It may be proper here to say a word in explanation of that frank
and innocent nudity which is so characteristic a trait of the best Greek art.
The Greek admiration for the masculine body and the willingness to display it
were closely bound up with the extraordinary importance in Greece of gymnastic
exercises and contests and with the habits which these engendered. As early as
the seventh century, if not earlier, the competitors in the foot-race at
dispensed with the loin-cloth, which had previously been the sole covering worn.
In other Olympic contests the example thus set was not followed till some time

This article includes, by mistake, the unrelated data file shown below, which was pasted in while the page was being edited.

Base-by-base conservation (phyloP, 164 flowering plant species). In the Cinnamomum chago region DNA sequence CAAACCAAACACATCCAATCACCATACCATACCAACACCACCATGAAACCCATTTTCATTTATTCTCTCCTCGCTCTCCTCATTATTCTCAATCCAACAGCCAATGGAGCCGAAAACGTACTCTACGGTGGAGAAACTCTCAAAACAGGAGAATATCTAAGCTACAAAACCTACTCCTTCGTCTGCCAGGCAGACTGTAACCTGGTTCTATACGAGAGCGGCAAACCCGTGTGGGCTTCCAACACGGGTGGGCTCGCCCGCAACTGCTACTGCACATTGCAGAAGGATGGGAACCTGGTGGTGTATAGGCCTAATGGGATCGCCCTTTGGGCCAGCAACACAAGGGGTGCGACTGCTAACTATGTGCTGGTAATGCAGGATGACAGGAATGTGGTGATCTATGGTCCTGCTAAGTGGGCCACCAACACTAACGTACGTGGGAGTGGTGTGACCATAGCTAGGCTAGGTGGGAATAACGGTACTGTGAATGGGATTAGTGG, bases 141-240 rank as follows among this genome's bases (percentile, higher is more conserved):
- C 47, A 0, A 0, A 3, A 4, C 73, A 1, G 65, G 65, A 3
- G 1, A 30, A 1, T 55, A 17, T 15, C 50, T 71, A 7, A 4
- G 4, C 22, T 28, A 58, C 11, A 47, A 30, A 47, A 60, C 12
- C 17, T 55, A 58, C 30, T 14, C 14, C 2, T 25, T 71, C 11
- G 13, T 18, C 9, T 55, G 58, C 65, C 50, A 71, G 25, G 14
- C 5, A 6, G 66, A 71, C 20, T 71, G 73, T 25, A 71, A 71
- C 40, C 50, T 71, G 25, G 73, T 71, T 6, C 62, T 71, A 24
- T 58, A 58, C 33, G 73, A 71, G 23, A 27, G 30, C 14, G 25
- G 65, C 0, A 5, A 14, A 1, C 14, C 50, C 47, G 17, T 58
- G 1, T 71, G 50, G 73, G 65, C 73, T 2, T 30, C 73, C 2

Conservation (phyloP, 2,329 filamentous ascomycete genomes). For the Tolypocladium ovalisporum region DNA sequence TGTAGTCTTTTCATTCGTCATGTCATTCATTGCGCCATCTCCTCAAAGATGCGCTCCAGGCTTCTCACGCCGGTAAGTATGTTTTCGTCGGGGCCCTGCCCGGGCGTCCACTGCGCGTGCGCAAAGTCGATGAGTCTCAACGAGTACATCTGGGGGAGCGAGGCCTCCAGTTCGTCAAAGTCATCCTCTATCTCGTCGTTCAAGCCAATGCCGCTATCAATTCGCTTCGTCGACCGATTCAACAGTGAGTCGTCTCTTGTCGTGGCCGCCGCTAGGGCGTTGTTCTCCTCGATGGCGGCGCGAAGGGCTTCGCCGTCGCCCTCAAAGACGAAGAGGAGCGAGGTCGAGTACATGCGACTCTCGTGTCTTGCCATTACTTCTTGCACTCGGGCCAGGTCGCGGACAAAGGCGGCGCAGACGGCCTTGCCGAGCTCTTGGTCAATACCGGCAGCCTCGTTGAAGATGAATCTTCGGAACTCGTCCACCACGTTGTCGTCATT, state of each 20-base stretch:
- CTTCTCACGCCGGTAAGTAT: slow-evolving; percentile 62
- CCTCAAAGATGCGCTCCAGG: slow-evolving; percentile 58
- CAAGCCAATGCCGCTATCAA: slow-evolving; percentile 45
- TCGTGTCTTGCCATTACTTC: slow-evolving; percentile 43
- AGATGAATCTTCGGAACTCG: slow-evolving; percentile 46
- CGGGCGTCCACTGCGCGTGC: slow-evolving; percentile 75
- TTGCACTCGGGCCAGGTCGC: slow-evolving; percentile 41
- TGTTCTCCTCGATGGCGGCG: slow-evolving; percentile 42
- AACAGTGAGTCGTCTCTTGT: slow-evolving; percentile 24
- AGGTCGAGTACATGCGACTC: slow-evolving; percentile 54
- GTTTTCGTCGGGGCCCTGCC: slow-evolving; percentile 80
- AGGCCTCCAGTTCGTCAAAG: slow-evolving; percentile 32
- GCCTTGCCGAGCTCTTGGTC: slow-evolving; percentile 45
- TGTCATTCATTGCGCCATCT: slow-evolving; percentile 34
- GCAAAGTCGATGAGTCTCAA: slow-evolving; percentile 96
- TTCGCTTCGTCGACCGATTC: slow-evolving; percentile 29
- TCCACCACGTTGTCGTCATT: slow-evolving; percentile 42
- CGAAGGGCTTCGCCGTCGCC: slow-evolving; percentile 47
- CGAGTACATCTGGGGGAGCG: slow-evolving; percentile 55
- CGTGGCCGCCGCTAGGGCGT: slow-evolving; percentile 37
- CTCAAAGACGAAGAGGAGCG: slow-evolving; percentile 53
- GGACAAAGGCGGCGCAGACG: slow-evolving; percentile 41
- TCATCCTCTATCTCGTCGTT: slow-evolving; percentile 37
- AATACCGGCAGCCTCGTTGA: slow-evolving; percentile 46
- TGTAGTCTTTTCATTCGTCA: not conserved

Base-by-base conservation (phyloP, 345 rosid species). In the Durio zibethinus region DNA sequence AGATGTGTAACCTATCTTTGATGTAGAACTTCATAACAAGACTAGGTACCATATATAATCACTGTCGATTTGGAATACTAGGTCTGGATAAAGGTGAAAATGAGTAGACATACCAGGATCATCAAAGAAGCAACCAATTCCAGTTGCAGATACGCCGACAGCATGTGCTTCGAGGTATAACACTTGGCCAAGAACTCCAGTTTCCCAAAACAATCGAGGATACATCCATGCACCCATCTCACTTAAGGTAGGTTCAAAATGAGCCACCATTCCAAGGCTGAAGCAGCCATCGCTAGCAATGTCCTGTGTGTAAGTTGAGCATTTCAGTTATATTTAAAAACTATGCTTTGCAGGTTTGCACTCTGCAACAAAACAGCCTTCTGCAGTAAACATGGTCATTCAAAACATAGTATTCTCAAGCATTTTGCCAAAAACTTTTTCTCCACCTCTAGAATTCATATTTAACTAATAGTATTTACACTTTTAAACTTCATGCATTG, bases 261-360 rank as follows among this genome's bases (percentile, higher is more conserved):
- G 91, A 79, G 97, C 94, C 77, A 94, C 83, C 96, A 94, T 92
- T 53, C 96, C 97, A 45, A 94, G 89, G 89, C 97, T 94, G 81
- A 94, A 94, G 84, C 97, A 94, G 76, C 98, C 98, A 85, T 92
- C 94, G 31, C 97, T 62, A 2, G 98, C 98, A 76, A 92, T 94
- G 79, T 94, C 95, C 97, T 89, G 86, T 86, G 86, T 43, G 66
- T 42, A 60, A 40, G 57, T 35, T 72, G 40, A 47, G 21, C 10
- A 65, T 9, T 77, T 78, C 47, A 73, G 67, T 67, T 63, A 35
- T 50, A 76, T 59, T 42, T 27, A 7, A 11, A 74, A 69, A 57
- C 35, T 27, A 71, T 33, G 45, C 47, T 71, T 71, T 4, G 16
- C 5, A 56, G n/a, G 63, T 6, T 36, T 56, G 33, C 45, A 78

later, but in the gymnastic exercises of every-day life the same custom must
have early prevailed. Thus in contrast to primitive Greek feeling and to the
feeling of "barbarians" generally, the exhibition by men among men of the naked
body came to be regarded as something altogether honorable. There could not be
better evidence of this than the fact that the archer-god, Apollo, the purest
god in the Greek pantheon, does not deign in Greek art to veil the glory of his